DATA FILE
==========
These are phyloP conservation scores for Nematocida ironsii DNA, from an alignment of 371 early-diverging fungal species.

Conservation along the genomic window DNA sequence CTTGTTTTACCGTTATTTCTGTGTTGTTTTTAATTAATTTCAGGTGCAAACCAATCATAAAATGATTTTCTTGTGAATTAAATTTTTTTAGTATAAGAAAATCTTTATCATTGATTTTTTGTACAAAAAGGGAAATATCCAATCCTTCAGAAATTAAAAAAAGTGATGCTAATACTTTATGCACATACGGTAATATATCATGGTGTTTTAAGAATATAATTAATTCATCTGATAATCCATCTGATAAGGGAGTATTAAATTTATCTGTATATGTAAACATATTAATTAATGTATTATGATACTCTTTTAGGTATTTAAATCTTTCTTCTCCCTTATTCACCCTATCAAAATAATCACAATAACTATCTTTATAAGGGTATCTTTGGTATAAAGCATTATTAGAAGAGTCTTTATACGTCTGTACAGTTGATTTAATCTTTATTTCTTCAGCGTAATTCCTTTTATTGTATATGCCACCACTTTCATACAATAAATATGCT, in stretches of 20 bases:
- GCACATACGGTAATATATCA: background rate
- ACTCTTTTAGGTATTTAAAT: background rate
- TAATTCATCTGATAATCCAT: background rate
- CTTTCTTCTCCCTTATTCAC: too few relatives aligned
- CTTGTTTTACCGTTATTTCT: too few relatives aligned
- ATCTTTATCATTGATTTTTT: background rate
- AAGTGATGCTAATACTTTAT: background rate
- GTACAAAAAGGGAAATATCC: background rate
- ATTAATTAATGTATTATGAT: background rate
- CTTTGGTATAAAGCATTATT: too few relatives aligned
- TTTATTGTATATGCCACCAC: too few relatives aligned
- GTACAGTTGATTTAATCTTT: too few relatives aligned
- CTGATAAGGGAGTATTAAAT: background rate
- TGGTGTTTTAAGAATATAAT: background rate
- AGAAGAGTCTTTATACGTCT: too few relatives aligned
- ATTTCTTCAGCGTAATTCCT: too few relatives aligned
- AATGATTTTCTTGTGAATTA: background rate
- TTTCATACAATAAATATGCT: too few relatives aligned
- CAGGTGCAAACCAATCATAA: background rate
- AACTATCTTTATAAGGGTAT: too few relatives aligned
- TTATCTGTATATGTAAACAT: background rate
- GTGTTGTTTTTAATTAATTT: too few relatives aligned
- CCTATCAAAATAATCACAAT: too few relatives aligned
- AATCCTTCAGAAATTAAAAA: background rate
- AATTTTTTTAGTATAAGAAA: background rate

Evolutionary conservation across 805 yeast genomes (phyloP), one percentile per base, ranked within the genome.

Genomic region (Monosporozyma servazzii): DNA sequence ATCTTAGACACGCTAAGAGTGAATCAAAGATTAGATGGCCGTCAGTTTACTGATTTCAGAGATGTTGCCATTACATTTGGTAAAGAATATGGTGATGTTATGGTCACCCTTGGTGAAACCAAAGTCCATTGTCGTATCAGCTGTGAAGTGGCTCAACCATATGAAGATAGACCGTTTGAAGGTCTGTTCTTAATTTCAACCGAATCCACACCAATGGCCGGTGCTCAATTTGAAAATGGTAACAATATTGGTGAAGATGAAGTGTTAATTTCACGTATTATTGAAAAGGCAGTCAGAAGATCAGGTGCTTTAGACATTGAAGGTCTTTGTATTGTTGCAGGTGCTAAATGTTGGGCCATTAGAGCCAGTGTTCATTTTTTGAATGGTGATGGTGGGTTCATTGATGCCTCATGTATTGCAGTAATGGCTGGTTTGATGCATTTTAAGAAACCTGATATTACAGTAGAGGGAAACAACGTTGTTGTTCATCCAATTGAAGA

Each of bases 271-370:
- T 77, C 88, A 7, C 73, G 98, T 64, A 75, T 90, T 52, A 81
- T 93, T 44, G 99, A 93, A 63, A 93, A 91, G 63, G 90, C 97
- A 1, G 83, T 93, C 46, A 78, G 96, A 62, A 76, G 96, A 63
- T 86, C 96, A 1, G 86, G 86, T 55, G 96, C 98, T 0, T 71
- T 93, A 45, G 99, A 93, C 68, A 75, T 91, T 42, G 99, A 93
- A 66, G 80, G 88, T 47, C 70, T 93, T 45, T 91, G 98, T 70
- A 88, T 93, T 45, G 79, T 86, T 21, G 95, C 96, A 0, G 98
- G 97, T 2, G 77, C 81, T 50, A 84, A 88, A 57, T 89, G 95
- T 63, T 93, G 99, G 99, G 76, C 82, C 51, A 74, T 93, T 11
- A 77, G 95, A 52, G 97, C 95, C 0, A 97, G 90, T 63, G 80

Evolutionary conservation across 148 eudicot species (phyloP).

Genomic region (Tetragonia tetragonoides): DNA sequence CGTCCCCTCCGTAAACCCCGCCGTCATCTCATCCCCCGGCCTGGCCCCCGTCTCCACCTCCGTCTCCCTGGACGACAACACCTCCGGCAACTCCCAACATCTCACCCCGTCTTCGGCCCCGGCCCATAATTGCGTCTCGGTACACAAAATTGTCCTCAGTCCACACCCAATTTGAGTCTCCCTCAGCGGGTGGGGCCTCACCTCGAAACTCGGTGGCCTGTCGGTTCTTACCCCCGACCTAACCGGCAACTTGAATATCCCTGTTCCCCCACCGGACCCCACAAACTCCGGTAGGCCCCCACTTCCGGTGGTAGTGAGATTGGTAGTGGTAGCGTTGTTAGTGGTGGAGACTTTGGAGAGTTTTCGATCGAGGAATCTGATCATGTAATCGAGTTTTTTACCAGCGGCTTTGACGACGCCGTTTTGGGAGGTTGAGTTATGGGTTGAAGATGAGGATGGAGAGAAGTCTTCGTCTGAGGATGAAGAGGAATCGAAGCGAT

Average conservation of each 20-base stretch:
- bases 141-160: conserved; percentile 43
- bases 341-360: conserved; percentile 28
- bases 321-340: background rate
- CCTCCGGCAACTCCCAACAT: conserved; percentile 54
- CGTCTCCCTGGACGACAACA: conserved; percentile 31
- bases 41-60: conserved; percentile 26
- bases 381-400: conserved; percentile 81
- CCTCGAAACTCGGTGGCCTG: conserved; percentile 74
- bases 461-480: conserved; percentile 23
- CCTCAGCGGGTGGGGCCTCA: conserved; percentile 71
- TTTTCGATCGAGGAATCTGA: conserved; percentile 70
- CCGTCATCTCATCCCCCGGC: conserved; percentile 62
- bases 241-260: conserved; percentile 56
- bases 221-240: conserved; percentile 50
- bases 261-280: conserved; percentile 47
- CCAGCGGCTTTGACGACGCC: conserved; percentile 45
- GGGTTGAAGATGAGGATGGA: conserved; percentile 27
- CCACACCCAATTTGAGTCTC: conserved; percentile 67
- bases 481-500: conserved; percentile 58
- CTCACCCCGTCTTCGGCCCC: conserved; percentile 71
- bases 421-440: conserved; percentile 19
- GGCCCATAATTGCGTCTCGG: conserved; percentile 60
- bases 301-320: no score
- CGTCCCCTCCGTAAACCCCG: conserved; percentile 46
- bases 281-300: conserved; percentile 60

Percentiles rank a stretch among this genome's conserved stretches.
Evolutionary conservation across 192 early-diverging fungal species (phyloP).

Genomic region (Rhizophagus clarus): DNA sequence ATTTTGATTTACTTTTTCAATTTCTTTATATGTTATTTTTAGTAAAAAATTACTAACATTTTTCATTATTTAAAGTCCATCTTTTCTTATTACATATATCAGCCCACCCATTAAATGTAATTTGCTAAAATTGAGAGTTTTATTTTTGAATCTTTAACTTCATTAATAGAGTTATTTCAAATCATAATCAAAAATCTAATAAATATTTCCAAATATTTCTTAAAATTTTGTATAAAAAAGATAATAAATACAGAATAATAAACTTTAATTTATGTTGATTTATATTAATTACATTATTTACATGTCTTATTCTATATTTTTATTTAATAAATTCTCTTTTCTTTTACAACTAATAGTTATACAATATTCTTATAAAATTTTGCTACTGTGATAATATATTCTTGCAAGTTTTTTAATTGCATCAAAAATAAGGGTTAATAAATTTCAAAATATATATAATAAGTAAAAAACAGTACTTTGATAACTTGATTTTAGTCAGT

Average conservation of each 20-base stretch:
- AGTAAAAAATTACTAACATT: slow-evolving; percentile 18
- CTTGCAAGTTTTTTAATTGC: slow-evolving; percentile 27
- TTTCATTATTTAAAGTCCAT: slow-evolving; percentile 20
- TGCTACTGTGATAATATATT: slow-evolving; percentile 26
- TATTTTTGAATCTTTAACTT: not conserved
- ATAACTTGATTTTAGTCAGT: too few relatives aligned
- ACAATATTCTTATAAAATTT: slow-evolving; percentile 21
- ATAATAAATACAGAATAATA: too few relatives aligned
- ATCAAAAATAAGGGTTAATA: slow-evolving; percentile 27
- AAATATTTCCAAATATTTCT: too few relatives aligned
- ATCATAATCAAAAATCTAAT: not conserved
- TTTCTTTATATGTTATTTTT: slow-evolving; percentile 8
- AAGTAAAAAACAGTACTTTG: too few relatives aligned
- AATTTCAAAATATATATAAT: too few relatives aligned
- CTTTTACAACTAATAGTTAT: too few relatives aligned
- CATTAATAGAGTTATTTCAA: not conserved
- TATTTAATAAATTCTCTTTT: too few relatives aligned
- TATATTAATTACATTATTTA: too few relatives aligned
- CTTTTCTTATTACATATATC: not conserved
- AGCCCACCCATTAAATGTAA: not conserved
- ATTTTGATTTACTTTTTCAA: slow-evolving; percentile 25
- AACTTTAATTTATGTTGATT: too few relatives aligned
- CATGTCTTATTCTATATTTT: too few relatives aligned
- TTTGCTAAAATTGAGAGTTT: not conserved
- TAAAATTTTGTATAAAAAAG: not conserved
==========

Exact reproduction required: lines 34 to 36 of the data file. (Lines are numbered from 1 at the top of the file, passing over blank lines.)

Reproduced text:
- T 86, C 96, A 1, G 86, G 86, T 55, G 96, C 98, T 0, T 71
- T 93, A 45, G 99, A 93, C 68, A 75, T 91, T 42, G 99, A 93
- A 66, G 80, G 88, T 47, C 70, T 93, T 45, T 91, G 98, T 70